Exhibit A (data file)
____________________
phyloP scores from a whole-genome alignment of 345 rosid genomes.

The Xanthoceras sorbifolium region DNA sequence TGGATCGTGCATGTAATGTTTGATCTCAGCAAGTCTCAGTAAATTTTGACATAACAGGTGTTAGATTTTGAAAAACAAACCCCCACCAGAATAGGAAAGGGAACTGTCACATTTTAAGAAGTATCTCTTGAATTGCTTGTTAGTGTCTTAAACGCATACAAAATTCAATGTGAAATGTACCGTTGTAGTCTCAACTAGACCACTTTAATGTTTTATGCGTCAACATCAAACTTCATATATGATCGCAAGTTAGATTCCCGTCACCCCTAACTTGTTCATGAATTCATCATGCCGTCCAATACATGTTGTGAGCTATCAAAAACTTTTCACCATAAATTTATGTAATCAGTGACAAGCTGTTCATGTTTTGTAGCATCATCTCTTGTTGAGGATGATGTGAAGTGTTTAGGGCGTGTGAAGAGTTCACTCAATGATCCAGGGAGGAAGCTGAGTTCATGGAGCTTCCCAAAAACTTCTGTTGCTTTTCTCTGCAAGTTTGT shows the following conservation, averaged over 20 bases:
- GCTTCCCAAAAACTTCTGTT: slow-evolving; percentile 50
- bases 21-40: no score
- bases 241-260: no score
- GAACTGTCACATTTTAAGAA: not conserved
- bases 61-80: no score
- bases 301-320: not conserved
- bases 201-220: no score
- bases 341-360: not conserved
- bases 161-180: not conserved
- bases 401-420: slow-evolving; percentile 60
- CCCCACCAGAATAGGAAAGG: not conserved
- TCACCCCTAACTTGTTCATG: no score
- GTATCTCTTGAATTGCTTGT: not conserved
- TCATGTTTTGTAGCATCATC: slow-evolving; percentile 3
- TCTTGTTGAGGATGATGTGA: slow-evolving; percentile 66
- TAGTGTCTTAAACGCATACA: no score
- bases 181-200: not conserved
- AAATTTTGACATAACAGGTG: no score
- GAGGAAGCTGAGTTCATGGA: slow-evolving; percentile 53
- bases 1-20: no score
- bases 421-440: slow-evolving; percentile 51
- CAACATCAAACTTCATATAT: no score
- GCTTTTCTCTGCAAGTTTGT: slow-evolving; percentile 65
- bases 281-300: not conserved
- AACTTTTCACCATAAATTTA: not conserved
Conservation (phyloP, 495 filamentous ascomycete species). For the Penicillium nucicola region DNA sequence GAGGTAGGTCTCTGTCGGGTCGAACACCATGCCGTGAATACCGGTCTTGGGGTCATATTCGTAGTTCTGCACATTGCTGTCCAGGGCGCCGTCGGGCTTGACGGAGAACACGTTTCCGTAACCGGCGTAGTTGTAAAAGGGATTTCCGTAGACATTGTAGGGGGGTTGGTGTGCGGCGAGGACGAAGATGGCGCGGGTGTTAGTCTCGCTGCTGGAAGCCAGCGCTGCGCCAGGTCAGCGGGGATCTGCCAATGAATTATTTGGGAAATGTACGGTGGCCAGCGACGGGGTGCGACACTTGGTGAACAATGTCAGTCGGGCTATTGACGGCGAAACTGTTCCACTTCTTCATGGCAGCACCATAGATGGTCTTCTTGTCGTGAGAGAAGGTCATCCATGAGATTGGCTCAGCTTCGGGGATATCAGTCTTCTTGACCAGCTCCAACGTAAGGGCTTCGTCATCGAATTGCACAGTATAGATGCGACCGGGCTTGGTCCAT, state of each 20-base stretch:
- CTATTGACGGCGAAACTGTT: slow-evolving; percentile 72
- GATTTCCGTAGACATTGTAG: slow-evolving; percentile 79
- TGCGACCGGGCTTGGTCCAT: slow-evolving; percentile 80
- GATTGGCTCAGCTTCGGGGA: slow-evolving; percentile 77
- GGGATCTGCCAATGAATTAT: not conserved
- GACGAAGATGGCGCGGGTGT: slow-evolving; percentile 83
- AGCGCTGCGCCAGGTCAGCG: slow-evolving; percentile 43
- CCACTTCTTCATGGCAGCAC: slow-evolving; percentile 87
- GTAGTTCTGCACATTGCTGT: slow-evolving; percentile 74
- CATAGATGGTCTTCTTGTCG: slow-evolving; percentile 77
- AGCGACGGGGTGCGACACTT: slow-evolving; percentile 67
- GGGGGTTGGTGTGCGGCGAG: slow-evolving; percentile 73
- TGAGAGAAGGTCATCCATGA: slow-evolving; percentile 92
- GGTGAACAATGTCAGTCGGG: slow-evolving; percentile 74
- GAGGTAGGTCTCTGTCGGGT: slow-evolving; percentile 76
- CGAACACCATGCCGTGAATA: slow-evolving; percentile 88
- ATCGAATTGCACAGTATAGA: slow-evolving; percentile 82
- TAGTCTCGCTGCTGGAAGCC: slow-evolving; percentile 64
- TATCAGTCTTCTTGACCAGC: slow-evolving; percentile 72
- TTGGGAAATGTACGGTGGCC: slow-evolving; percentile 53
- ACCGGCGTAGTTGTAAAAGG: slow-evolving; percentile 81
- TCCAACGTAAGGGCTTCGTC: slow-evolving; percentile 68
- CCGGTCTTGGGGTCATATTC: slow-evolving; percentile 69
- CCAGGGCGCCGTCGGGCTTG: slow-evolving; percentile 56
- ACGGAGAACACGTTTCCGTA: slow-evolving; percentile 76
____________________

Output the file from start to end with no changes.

phyloP scores from a whole-genome alignment of 345 rosid genomes.

The Xanthoceras sorbifolium region DNA sequence TGGATCGTGCATGTAATGTTTGATCTCAGCAAGTCTCAGTAAATTTTGACATAACAGGTGTTAGATTTTGAAAAACAAACCCCCACCAGAATAGGAAAGGGAACTGTCACATTTTAAGAAGTATCTCTTGAATTGCTTGTTAGTGTCTTAAACGCATACAAAATTCAATGTGAAATGTACCGTTGTAGTCTCAACTAGACCACTTTAATGTTTTATGCGTCAACATCAAACTTCATATATGATCGCAAGTTAGATTCCCGTCACCCCTAACTTGTTCATGAATTCATCATGCCGTCCAATACATGTTGTGAGCTATCAAAAACTTTTCACCATAAATTTATGTAATCAGTGACAAGCTGTTCATGTTTTGTAGCATCATCTCTTGTTGAGGATGATGTGAAGTGTTTAGGGCGTGTGAAGAGTTCACTCAATGATCCAGGGAGGAAGCTGAGTTCATGGAGCTTCCCAAAAACTTCTGTTGCTTTTCTCTGCAAGTTTGT shows the following conservation, averaged over 20 bases:
- GCTTCCCAAAAACTTCTGTT: slow-evolving; percentile 50
- bases 21-40: no score
- bases 241-260: no score
- GAACTGTCACATTTTAAGAA: not conserved
- bases 61-80: no score
- bases 301-320: not conserved
- bases 201-220: no score
- bases 341-360: not conserved
- bases 161-180: not conserved
- bases 401-420: slow-evolving; percentile 60
- CCCCACCAGAATAGGAAAGG: not conserved
- TCACCCCTAACTTGTTCATG: no score
- GTATCTCTTGAATTGCTTGT: not conserved
- TCATGTTTTGTAGCATCATC: slow-evolving; percentile 3
- TCTTGTTGAGGATGATGTGA: slow-evolving; percentile 66
- TAGTGTCTTAAACGCATACA: no score
- bases 181-200: not conserved
- AAATTTTGACATAACAGGTG: no score
- GAGGAAGCTGAGTTCATGGA: slow-evolving; percentile 53
- bases 1-20: no score
- bases 421-440: slow-evolving; percentile 51
- CAACATCAAACTTCATATAT: no score
- GCTTTTCTCTGCAAGTTTGT: slow-evolving; percentile 65
- bases 281-300: not conserved
- AACTTTTCACCATAAATTTA: not conserved
Conservation (phyloP, 495 filamentous ascomycete species). For the Penicillium nucicola region DNA sequence GAGGTAGGTCTCTGTCGGGTCGAACACCATGCCGTGAATACCGGTCTTGGGGTCATATTCGTAGTTCTGCACATTGCTGTCCAGGGCGCCGTCGGGCTTGACGGAGAACACGTTTCCGTAACCGGCGTAGTTGTAAAAGGGATTTCCGTAGACATTGTAGGGGGGTTGGTGTGCGGCGAGGACGAAGATGGCGCGGGTGTTAGTCTCGCTGCTGGAAGCCAGCGCTGCGCCAGGTCAGCGGGGATCTGCCAATGAATTATTTGGGAAATGTACGGTGGCCAGCGACGGGGTGCGACACTTGGTGAACAATGTCAGTCGGGCTATTGACGGCGAAACTGTTCCACTTCTTCATGGCAGCACCATAGATGGTCTTCTTGTCGTGAGAGAAGGTCATCCATGAGATTGGCTCAGCTTCGGGGATATCAGTCTTCTTGACCAGCTCCAACGTAAGGGCTTCGTCATCGAATTGCACAGTATAGATGCGACCGGGCTTGGTCCAT, state of each 20-base stretch:
- CTATTGACGGCGAAACTGTT: slow-evolving; percentile 72
- GATTTCCGTAGACATTGTAG: slow-evolving; percentile 79
- TGCGACCGGGCTTGGTCCAT: slow-evolving; percentile 80
- GATTGGCTCAGCTTCGGGGA: slow-evolving; percentile 77
- GGGATCTGCCAATGAATTAT: not conserved
- GACGAAGATGGCGCGGGTGT: slow-evolving; percentile 83
- AGCGCTGCGCCAGGTCAGCG: slow-evolving; percentile 43
- CCACTTCTTCATGGCAGCAC: slow-evolving; percentile 87
- GTAGTTCTGCACATTGCTGT: slow-evolving; percentile 74
- CATAGATGGTCTTCTTGTCG: slow-evolving; percentile 77
- AGCGACGGGGTGCGACACTT: slow-evolving; percentile 67
- GGGGGTTGGTGTGCGGCGAG: slow-evolving; percentile 73
- TGAGAGAAGGTCATCCATGA: slow-evolving; percentile 92
- GGTGAACAATGTCAGTCGGG: slow-evolving; percentile 74
- GAGGTAGGTCTCTGTCGGGT: slow-evolving; percentile 76
- CGAACACCATGCCGTGAATA: slow-evolving; percentile 88
- ATCGAATTGCACAGTATAGA: slow-evolving; percentile 82
- TAGTCTCGCTGCTGGAAGCC: slow-evolving; percentile 64
- TATCAGTCTTCTTGACCAGC: slow-evolving; percentile 72
- TTGGGAAATGTACGGTGGCC: slow-evolving; percentile 53
- ACCGGCGTAGTTGTAAAAGG: slow-evolving; percentile 81
- TCCAACGTAAGGGCTTCGTC: slow-evolving; percentile 68
- CCGGTCTTGGGGTCATATTC: slow-evolving; percentile 69
- CCAGGGCGCCGTCGGGCTTG: slow-evolving; percentile 56
- ACGGAGAACACGTTTCCGTA: slow-evolving; percentile 76